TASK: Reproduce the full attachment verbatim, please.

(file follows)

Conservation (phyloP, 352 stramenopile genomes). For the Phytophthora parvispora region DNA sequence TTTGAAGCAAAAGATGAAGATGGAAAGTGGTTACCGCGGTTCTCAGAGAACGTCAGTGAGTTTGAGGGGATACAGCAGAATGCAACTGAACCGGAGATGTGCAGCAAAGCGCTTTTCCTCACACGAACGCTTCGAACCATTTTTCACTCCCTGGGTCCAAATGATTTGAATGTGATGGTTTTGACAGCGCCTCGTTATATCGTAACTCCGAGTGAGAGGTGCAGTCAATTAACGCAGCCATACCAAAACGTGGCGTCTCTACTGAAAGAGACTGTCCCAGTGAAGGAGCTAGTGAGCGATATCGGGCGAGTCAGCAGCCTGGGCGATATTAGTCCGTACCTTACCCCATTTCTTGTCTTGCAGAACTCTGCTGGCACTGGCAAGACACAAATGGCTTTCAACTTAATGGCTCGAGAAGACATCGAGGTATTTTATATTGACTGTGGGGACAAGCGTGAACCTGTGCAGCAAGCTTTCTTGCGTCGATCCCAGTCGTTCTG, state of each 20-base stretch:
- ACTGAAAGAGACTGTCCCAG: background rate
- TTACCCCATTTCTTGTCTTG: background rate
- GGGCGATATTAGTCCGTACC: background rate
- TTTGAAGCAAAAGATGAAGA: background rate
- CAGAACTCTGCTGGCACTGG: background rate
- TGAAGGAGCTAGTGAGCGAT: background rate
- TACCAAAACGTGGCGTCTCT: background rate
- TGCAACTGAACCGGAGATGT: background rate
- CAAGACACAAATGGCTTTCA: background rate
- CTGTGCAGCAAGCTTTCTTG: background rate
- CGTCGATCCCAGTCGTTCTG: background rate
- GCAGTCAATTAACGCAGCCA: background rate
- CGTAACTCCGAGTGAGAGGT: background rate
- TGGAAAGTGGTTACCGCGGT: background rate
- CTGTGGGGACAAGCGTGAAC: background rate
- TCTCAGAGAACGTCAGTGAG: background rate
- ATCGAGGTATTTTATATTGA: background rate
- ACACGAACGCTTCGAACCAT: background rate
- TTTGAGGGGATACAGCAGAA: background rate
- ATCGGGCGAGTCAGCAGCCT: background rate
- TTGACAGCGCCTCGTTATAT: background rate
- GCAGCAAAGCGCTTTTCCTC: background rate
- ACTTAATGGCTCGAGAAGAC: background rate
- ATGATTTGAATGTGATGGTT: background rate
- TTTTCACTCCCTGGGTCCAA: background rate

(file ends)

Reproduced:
Conservation (phyloP, 352 stramenopile genomes). For the Phytophthora parvispora region DNA sequence TTTGAAGCAAAAGATGAAGATGGAAAGTGGTTACCGCGGTTCTCAGAGAACGTCAGTGAGTTTGAGGGGATACAGCAGAATGCAACTGAACCGGAGATGTGCAGCAAAGCGCTTTTCCTCACACGAACGCTTCGAACCATTTTTCACTCCCTGGGTCCAAATGATTTGAATGTGATGGTTTTGACAGCGCCTCGTTATATCGTAACTCCGAGTGAGAGGTGCAGTCAATTAACGCAGCCATACCAAAACGTGGCGTCTCTACTGAAAGAGACTGTCCCAGTGAAGGAGCTAGTGAGCGATATCGGGCGAGTCAGCAGCCTGGGCGATATTAGTCCGTACCTTACCCCATTTCTTGTCTTGCAGAACTCTGCTGGCACTGGCAAGACACAAATGGCTTTCAACTTAATGGCTCGAGAAGACATCGAGGTATTTTATATTGACTGTGGGGACAAGCGTGAACCTGTGCAGCAAGCTTTCTTGCGTCGATCCCAGTCGTTCTG, state of each 20-base stretch:
- ACTGAAAGAGACTGTCCCAG: background rate
- TTACCCCATTTCTTGTCTTG: background rate
- GGGCGATATTAGTCCGTACC: background rate
- TTTGAAGCAAAAGATGAAGA: background rate
- CAGAACTCTGCTGGCACTGG: background rate
- TGAAGGAGCTAGTGAGCGAT: background rate
- TACCAAAACGTGGCGTCTCT: background rate
- TGCAACTGAACCGGAGATGT: background rate
- CAAGACACAAATGGCTTTCA: background rate
- CTGTGCAGCAAGCTTTCTTG: background rate
- CGTCGATCCCAGTCGTTCTG: background rate
- GCAGTCAATTAACGCAGCCA: background rate
- CGTAACTCCGAGTGAGAGGT: background rate
- TGGAAAGTGGTTACCGCGGT: background rate
- CTGTGGGGACAAGCGTGAAC: background rate
- TCTCAGAGAACGTCAGTGAG: background rate
- ATCGAGGTATTTTATATTGA: background rate
- ACACGAACGCTTCGAACCAT: background rate
- TTTGAGGGGATACAGCAGAA: background rate
- ATCGGGCGAGTCAGCAGCCT: background rate
- TTGACAGCGCCTCGTTATAT: background rate
- GCAGCAAAGCGCTTTTCCTC: background rate
- ACTTAATGGCTCGAGAAGAC: background rate
- ATGATTTGAATGTGATGGTT: background rate
- TTTTCACTCCCTGGGTCCAA: background rate